Pastor Susan Rogers, of The Well of Springfield in Jacksonville, Fla., uses a more personal approach to evangelism and ministry rather than using the fiery methods of the past. She uses a nearby coffee shop as her office and leads her congregation to visit local businesses to connect with their community. (Photos by Jeff Brumley)
Pastor Susan Rogers, of The Well of Springfield in Jacksonville, Fla., uses a more personal approach to evangelism and ministry rather than using the fiery methods of the past. She uses a nearby coffee shop as her office and leads her congregation to visit local businesses to connect with their community. (Photos by Jeff Brumley)

Evangelism without guilt

Experts say a broader view of evangelism could inspire more Christians to share their faith.

By Robert Dilday

By some estimates, more than 85 percent of Christian congregations in the United States include the word “evangelism” in their mission statements. But some Christian leaders claim surface commitment to what they call the church’s essential task isn’t reflected in the daily lives of those congregations’ adherents -- and it shows.

The much-discussed rise of the “nones” -- the group of one in five Americans who have no religious affiliation—is only the latest evidence cited that evangelism in the United States is in disarray. Church attendance has declined for decades—to about 40 percent, the Gallup organization reports, although some pollsters put the figure closer to 20 percent.

Is evangelism on the ropes?

If so, the culprit may lie partly in a pervasive discomfort among Christians in sharing their encounter with God through Christ. Only 1 percent of “born again” adults claim a “gift of evangelism,” the Barna Group reported three years ago—a drop from 4 percent over the preceding decade. Among pastors, the figure is 8 percent, the group found in a separate study.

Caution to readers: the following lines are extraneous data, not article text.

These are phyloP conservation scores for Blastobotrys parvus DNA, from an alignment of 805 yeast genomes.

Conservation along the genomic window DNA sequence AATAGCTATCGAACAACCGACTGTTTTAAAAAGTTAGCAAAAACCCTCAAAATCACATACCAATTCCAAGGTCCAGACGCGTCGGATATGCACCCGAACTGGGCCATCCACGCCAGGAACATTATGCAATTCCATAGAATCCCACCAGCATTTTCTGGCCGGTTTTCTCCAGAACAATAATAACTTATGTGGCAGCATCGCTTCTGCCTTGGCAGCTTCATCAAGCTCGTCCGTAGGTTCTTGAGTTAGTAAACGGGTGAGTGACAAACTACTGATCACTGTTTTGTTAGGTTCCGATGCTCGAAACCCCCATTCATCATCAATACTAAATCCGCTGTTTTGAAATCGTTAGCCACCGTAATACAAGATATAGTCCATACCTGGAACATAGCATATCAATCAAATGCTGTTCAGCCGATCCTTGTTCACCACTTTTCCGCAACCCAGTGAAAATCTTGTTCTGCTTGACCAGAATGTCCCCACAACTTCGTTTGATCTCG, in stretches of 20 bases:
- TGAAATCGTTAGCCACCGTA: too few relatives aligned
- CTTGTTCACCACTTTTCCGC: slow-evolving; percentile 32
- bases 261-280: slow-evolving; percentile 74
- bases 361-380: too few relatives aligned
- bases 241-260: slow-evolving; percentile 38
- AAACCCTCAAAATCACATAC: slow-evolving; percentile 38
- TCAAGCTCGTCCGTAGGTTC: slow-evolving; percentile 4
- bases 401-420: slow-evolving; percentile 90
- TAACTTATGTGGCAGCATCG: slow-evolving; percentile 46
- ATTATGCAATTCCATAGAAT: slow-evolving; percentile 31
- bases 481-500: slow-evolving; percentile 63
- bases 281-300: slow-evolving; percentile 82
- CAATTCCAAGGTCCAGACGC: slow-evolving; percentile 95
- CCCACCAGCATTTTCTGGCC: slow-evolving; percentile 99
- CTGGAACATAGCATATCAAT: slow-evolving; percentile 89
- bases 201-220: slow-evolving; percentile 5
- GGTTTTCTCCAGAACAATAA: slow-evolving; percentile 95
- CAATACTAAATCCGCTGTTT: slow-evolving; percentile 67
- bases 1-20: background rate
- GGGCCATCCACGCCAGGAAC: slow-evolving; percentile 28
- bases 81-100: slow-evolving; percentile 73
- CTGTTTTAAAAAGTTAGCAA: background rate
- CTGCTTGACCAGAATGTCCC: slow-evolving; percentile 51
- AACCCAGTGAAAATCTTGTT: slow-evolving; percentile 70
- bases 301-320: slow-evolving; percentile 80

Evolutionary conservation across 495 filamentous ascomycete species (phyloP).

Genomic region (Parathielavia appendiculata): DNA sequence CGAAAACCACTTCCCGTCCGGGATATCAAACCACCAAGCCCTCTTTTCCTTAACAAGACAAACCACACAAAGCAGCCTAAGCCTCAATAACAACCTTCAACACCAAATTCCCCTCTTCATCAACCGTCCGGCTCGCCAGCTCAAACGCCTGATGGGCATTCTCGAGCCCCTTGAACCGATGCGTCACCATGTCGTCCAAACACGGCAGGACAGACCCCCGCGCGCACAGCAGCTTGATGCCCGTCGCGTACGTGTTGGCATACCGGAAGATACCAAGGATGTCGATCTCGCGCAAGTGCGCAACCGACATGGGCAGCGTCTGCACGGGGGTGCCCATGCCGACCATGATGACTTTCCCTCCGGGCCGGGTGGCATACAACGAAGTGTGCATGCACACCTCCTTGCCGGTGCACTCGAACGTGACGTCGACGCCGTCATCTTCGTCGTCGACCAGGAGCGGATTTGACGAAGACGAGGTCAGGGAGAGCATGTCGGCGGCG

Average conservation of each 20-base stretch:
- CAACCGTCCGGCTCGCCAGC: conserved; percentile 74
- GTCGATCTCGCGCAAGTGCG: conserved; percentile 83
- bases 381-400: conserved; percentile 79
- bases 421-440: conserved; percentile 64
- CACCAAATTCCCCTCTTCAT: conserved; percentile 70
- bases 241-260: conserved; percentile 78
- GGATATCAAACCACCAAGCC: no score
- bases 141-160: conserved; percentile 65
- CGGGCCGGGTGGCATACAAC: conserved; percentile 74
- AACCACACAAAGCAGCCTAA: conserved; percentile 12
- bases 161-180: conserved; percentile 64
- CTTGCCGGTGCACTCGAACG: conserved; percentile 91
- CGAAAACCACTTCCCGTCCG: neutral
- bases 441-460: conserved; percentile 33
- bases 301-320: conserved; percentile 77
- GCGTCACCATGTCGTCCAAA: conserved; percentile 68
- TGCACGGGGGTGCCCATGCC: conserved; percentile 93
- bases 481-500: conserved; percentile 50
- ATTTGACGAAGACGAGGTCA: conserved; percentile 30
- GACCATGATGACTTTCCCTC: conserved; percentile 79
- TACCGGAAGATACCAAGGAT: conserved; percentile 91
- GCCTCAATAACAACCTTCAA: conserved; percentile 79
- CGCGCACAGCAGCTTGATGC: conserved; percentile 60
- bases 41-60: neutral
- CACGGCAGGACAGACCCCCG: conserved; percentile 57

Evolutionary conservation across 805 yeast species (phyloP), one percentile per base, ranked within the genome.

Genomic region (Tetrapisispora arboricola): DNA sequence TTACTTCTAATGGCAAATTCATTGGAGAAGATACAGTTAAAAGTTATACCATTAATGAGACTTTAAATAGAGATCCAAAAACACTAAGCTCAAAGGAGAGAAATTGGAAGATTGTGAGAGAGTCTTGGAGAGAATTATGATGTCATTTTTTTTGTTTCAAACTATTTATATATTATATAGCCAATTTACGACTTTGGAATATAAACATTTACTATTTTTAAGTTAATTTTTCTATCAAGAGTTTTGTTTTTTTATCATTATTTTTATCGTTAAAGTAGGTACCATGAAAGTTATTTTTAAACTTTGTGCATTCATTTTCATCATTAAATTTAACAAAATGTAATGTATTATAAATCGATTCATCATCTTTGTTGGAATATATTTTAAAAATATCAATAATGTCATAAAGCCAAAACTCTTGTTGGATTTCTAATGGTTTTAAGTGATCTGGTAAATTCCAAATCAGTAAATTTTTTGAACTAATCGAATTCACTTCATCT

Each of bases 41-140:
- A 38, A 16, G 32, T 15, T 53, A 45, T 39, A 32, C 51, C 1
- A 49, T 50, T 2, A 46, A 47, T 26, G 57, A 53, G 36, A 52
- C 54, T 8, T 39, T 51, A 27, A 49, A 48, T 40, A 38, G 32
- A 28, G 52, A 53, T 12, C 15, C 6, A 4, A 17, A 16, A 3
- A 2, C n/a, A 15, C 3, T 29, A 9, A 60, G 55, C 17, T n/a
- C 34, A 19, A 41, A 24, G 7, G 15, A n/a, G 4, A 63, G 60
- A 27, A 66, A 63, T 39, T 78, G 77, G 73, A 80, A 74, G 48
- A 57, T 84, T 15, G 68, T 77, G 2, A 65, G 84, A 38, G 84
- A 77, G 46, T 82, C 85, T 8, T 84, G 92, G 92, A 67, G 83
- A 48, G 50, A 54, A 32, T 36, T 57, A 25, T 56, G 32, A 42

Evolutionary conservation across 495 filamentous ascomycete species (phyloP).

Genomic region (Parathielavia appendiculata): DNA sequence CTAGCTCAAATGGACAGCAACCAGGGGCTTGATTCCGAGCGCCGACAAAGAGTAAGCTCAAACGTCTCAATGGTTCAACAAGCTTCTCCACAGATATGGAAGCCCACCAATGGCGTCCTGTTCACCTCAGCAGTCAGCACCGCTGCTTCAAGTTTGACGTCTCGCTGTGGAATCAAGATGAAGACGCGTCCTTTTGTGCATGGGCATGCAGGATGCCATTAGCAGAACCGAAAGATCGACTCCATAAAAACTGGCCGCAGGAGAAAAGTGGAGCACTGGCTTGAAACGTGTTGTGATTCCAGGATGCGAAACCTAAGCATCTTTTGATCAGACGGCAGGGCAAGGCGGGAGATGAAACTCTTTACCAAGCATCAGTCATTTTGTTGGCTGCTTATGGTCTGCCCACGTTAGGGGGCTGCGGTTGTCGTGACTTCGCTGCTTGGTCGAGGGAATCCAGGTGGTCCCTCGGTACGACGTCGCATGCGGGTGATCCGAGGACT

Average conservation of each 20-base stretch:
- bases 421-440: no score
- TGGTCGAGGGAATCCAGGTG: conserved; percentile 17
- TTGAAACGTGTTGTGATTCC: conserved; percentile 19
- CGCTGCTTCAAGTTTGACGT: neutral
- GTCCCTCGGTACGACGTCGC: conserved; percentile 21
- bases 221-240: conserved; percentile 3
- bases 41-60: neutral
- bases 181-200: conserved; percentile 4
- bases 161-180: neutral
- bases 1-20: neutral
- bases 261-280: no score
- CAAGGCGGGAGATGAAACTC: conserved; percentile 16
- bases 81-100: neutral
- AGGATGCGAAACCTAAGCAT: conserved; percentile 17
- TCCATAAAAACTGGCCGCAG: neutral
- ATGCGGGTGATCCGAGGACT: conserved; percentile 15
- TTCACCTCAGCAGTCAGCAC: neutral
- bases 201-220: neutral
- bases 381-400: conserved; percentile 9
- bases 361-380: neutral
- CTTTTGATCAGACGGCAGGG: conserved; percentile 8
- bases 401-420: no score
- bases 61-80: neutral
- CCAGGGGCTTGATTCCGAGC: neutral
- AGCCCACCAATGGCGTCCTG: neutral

That suggests a profound uneasiness among Christians in discussing a foundational aspect of their lives -- a curious reluctance in a country where every day, more than 168 million people post even the most banal details of their lives on Facebook.

“I think that people just have this core desire to express who they are. And I think that’s always existed,” social media mogul Mark Zuckerberg said, explaining the success of his Facebook empire.

What evangelism is, and isn't

If that core desire doesn’t extend to spiritual matters, it may be due to uncertainty about the nature of evangelism.

jim somerville gtown“I think we’ve got to decide what evangelism is and what it isn’t,” said Jim Somerville, pastor of First Baptist Church in Richmond, Va. “The root of this word is ‘good news,’ but some people preach it like this: ‘I’ve got good news! God loves you so much that if you believe in his son Jesus, he won’t punish you in the flames of hell forever!’ That doesn’t sound like good news to me. It sounds like a threat.”

Keith Herron, pastor of Holmeswood Baptist Church in Kansas City, Mo., insists a limited definition of evangelism stymies Christians’ enthusiasm for embracing it.

“We have a conflict on this issue, because we only have an evangelical model with bullet points of content and a contractual agreement in the form of ‘The Sinner’s Prayer’ and supposed conversion,” he said.

A clear understanding of evangelism is essential to effectively engaging it, said George Bullard, a church consultant and blogger. 

“While various theologians want to define evangelism, the more important thing is whether a congregation has for themselves a clear core value about what it is,” he said.

Bullard cited a study by church-growth experts Kirk Hadaway and Dean Hoge. “They said that denominations which decline haven’t figured out what evangelism means to them and aren’t being intentional about it.”